Ever since The Female Eunuch made her a household name, Germaine Greer has been a polarising figure, her strident opinions inspiring thousands of people to put pen to paper. She kept all their letters – even those she consigned to a “nutters’ drawer”. Along with manuscripts, diaries and correspondence with some of the most illustrious personalities of the past half-century, they fill more than 150 filing cabinets.
The voluminous archive, chronicling the life of a formidably bright and unconventional woman, is now to be opened up to the public, after Professor Greer announced on Monday that she had sold it to the University of Melbourne for A$3m (£1.8m). Although she warned that they contained nothing to interest “gossip-mongers”, the papers are likely to be pored over by legions of researchers. The Australian-born author, academic and feminist, who studied in Melbourne in the 1950s before moving to Sydney and then Cambridge, plans to donate proceeds from the sale to a charity she has set up to rehabilitate the Australian rainforest. The university will ship the collection of documents next year from Professor Greer’s home in Essex, and will catalogue and digitise them.
The archive includes letters from family members, friends and lovers, as well as the likes of Federico Fellini, the film director, Benazir Bhutto and Indira Gandhi, one-time prime ministers of Pakistan and India, respectively, Clive James, the author and television personality, and Warren Beatty, the American actor and film director, and one of her conquests.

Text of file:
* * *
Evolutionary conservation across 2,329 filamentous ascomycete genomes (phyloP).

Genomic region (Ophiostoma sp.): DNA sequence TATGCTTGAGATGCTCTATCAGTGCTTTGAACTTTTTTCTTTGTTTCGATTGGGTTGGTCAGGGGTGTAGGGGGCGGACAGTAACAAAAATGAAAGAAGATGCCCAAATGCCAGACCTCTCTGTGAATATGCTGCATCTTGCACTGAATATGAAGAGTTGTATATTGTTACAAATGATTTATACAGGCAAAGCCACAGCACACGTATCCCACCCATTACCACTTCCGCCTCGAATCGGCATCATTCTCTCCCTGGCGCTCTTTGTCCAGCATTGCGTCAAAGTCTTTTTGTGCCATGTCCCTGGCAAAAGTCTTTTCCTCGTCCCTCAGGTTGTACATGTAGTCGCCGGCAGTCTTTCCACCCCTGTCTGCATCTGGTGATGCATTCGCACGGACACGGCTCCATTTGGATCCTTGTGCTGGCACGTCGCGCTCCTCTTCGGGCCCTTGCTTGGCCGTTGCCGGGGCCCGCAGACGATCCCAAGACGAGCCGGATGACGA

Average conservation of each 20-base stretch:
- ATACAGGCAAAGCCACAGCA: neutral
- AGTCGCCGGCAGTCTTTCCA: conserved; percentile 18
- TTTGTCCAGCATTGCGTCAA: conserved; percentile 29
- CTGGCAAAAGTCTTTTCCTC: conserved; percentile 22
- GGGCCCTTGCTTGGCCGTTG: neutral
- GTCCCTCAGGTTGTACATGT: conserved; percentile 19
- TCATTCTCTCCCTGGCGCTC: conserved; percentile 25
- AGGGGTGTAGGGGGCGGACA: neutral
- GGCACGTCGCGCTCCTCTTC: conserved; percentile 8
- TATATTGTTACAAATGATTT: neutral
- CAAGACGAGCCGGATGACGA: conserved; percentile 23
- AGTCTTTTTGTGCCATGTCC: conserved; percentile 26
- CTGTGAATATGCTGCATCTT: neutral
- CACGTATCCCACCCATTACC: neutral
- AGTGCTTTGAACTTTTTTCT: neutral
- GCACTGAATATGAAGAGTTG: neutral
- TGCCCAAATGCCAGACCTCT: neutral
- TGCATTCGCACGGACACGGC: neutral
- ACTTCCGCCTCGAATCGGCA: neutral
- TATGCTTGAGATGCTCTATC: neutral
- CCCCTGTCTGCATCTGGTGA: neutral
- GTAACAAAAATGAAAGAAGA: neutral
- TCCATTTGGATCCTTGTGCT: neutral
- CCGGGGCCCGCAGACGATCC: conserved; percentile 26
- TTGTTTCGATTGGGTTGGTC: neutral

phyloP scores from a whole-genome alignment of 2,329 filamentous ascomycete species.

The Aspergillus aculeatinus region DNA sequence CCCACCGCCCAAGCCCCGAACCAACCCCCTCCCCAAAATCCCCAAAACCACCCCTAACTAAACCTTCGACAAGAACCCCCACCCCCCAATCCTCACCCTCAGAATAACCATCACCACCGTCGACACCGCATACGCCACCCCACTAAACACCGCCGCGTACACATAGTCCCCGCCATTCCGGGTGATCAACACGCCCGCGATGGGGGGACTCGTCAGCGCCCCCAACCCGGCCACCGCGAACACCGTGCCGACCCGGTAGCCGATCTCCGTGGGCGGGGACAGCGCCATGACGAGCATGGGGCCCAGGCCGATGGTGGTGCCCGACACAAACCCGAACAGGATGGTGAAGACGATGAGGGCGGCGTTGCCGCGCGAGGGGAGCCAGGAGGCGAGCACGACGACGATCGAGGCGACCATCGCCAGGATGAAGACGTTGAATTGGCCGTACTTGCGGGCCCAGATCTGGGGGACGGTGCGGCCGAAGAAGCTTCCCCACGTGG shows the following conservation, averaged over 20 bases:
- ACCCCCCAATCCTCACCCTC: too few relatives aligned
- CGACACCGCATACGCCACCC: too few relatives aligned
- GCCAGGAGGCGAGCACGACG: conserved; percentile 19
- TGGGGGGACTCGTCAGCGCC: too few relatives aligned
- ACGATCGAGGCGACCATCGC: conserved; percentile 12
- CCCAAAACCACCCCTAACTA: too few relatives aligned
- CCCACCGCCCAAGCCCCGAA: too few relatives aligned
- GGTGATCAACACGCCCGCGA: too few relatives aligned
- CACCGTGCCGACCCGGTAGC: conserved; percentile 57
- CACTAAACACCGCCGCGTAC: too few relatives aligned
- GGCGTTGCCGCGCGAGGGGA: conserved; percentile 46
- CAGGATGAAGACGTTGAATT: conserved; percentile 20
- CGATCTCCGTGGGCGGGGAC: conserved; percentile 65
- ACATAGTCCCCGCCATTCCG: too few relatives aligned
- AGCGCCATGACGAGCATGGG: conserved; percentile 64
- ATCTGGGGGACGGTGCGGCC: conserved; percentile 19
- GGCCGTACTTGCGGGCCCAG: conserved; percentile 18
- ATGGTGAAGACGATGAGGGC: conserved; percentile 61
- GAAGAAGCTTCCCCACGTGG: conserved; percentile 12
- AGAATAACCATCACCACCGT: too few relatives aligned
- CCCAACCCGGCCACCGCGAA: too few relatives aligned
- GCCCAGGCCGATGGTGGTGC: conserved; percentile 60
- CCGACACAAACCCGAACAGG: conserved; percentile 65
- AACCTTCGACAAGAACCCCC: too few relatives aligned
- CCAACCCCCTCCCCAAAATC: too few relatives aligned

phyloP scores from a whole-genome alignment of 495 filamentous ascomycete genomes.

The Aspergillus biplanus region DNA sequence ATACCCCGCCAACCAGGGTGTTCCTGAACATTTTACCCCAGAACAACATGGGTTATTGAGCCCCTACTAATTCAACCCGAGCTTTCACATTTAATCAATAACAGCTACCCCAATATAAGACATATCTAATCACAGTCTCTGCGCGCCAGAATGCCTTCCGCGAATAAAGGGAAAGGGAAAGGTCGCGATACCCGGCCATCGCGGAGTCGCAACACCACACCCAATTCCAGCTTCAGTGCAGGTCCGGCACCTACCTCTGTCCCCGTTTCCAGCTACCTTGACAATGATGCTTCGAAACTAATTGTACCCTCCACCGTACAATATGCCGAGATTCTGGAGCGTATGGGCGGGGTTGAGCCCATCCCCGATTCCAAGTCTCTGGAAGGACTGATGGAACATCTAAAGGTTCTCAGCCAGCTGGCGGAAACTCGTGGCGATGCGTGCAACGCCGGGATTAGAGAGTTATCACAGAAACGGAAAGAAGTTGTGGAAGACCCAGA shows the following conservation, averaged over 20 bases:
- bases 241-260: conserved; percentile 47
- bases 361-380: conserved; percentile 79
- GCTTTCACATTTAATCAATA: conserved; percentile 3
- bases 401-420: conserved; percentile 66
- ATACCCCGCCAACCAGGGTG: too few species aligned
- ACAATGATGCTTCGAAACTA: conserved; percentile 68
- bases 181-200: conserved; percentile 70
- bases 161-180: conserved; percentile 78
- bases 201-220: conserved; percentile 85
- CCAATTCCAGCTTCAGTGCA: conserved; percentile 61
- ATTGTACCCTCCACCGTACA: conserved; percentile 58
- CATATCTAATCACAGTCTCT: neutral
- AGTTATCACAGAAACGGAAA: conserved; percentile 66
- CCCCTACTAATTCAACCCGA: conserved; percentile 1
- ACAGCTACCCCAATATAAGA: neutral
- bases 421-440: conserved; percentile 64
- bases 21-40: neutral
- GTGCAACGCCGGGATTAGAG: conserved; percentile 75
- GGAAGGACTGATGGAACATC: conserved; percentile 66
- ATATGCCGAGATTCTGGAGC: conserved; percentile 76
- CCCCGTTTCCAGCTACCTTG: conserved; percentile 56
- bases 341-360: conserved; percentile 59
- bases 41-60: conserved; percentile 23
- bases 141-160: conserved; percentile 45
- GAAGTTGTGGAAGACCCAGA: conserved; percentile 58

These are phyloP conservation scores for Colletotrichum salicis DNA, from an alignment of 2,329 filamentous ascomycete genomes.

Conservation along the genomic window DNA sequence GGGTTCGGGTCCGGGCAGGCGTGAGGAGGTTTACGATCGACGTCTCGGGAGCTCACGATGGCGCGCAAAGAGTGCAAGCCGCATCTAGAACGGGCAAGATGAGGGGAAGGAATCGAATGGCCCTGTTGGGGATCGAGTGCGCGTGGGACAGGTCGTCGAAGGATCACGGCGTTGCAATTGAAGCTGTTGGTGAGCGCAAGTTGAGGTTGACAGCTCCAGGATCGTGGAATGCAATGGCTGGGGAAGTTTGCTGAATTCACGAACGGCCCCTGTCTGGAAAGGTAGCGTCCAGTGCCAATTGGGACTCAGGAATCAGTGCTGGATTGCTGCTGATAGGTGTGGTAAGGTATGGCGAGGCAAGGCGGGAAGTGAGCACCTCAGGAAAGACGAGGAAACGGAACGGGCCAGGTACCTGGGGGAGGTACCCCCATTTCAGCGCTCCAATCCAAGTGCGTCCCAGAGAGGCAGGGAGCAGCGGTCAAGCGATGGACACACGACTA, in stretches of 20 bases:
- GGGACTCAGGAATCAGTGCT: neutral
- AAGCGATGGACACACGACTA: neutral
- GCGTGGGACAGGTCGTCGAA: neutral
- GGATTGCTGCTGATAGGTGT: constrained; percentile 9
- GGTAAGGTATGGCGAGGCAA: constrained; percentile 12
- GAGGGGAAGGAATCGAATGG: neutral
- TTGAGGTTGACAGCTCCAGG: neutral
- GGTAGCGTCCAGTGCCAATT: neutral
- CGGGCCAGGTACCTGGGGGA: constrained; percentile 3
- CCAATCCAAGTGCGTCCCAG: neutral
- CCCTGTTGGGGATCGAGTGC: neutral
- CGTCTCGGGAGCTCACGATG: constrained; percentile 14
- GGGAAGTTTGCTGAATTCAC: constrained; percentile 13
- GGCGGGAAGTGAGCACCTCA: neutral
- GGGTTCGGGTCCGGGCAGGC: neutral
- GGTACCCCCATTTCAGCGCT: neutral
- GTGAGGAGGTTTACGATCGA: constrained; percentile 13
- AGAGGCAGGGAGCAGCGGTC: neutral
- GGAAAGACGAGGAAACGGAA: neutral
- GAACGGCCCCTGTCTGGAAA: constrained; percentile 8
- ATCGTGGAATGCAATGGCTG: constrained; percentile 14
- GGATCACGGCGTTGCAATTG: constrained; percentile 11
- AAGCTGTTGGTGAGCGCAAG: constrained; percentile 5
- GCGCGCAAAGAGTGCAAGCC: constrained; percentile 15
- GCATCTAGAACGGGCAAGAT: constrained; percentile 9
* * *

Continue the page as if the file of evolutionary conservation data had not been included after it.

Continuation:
Currently in Australia to publicise her latest book, White Beech, about her environmental work, Professor Greer said that while she replied to most letters, some were filed with the words “no action” or “see nutters’ drawer” scrawled on them. The drawer, she said, was “pretty big”.
The university librarian, Philip Kent, said that the “large number of unsolicited letters from the public provide a rich vein of social history, documenting sexual, social and intellectual change, many of them personal accounts of how exposure to her ideas had changed their lives”.
The collection includes Professor Greer’s university essays and lecture notes, footage of her TV appearances in shows such as Kenny Everett’s Nice Time, and early drafts of her first book The Female Eunuch, which was published in 1970 and quickly became an international bestseller.
Speaking at the university’s Baillieu Library, she said that, as an adult, she had thrown away next to nothing. But at 74, she needed to “downsize” and “be more sensible”. She has described archives as “the pay dirt of history”, observing: “Everything else is opinion.”
The university’s vice-chancellor, Glyn Davis, hailed her as “one of the most influential thinkers of the 20th and early 21st century … [who has] made a formative contribution to feminist thought”. Forty years after The Female Eunuch, Professor Greer continues to provoke. After the flamboyant Australian conservationist Steve Irwin was killed by a stingray in 2006, she declared: “The animal world has finally taken its revenge.”
On Monday, she pronounced herself “greatly touched” that her drawers “full of rubbish” had found a permanent home in Melbourne. She added: “There’s not a lot in it [the collection] that the gossip-mongers will find useful. They may indeed discover that I am a much less interesting person than they thought I was.”